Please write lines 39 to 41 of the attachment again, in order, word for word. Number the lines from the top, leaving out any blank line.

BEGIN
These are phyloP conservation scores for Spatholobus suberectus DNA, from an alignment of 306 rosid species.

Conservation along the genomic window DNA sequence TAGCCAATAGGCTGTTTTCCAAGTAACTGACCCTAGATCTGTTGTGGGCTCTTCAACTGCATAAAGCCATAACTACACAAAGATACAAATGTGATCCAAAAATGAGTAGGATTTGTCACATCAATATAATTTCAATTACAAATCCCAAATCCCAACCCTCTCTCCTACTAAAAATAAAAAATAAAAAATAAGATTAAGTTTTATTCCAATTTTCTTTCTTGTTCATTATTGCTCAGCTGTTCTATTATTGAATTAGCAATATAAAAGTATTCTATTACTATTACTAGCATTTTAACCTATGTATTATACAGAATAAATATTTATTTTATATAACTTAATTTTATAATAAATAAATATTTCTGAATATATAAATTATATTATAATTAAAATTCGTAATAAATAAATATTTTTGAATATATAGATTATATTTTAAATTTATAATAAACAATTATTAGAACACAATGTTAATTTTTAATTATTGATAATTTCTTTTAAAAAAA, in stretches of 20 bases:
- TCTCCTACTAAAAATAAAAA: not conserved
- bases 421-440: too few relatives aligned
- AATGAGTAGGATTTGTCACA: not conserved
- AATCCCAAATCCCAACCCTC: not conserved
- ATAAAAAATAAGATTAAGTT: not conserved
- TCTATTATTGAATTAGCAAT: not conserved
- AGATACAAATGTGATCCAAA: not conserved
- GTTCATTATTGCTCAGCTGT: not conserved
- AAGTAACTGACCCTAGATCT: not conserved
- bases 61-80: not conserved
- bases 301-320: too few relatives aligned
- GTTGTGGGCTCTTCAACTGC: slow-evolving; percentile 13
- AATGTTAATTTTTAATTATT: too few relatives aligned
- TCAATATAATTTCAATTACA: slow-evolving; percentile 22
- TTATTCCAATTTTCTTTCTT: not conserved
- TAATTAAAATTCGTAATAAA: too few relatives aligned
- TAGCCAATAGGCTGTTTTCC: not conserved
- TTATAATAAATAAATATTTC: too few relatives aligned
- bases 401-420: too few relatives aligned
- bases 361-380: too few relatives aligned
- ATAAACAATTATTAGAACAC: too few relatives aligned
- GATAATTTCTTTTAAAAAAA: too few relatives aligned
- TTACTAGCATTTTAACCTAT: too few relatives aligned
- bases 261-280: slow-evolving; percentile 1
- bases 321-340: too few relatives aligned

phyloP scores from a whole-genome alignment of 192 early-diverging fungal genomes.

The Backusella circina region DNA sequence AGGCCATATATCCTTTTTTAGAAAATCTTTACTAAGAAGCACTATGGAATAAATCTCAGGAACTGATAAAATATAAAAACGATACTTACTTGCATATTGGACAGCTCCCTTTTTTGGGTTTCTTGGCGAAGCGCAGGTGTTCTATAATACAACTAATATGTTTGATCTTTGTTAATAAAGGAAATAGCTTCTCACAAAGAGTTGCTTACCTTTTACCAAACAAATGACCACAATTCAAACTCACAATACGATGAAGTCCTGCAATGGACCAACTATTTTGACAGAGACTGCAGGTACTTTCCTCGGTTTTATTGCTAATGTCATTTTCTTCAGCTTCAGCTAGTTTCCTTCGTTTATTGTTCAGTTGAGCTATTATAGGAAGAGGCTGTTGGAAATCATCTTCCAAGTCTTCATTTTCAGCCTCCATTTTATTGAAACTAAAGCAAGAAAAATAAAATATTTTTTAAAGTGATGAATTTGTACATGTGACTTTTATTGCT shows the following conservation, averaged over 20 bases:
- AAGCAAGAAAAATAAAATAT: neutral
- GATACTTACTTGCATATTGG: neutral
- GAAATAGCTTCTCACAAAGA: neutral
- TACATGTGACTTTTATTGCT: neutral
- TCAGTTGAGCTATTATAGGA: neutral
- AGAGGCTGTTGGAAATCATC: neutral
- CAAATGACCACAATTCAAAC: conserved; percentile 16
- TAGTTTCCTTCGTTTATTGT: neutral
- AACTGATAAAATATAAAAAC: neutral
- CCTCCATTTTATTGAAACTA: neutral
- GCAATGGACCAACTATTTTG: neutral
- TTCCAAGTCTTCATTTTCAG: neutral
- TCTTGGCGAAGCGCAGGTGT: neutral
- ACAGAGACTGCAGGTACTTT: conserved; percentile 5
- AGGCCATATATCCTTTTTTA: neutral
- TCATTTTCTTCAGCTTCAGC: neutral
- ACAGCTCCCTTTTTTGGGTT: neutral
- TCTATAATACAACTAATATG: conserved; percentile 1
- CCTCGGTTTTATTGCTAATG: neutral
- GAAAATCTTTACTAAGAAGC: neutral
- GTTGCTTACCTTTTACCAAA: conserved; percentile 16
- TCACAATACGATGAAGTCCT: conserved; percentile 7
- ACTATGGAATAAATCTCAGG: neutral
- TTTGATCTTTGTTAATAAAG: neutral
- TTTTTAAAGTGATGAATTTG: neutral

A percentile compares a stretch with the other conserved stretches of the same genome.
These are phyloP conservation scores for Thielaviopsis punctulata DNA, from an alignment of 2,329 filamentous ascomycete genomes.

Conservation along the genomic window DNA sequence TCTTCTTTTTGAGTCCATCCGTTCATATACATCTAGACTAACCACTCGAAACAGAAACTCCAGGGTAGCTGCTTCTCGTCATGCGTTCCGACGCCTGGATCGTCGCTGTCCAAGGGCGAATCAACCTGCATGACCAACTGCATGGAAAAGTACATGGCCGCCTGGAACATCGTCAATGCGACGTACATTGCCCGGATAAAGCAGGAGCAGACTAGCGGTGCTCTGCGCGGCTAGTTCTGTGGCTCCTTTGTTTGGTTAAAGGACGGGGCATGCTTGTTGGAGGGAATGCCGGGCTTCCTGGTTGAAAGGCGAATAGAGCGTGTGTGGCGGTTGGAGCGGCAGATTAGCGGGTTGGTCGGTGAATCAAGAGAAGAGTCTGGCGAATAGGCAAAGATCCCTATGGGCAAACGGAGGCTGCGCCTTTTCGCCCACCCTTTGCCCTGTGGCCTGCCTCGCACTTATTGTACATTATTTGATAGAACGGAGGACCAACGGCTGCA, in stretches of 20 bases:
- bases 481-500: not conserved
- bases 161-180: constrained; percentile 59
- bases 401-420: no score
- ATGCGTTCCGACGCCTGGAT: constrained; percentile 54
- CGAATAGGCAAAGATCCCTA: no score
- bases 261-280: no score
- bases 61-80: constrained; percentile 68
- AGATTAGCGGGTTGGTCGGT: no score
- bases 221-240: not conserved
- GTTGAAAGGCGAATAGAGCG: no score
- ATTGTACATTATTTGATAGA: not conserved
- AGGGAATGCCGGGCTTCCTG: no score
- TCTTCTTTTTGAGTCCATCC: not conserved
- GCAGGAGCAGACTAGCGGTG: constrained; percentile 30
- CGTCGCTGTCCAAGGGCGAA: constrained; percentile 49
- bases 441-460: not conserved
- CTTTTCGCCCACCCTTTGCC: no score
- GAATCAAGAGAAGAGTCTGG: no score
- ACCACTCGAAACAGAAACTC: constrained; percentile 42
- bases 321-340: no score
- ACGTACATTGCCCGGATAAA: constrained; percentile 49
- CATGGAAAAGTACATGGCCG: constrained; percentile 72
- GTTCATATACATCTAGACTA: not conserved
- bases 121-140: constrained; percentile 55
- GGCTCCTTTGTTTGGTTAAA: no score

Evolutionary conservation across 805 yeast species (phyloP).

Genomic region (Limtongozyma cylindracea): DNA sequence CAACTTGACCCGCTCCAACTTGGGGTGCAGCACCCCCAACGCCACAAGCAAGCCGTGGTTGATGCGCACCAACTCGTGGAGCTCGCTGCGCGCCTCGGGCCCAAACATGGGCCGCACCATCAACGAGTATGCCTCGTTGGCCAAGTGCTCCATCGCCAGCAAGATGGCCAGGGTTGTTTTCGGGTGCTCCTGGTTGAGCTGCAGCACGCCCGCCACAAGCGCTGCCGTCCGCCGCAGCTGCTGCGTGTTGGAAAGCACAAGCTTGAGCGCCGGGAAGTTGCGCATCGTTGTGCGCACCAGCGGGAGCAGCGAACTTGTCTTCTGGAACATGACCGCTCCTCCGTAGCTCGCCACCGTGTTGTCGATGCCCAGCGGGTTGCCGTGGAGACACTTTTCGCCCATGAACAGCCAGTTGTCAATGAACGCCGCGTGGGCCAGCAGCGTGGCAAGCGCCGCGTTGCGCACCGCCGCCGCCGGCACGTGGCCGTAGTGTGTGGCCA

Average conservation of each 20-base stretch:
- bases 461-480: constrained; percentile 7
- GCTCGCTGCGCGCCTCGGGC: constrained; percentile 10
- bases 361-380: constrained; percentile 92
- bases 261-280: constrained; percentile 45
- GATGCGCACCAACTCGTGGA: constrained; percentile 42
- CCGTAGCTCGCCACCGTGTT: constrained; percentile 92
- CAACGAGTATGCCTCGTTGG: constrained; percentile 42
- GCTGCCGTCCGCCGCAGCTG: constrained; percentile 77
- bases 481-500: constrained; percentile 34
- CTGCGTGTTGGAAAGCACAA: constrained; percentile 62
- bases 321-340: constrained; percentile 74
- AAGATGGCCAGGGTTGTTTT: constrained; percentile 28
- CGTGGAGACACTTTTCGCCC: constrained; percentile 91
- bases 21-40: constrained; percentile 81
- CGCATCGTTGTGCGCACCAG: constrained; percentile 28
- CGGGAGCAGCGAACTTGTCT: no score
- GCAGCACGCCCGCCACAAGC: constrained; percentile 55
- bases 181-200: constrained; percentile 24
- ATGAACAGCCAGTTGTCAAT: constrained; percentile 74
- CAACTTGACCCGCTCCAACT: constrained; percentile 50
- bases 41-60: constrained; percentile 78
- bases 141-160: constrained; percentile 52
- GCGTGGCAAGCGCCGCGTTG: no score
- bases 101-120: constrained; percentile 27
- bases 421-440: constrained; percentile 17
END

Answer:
- CCTCCATTTTATTGAAACTA: neutral
- GCAATGGACCAACTATTTTG: neutral
- TTCCAAGTCTTCATTTTCAG: neutral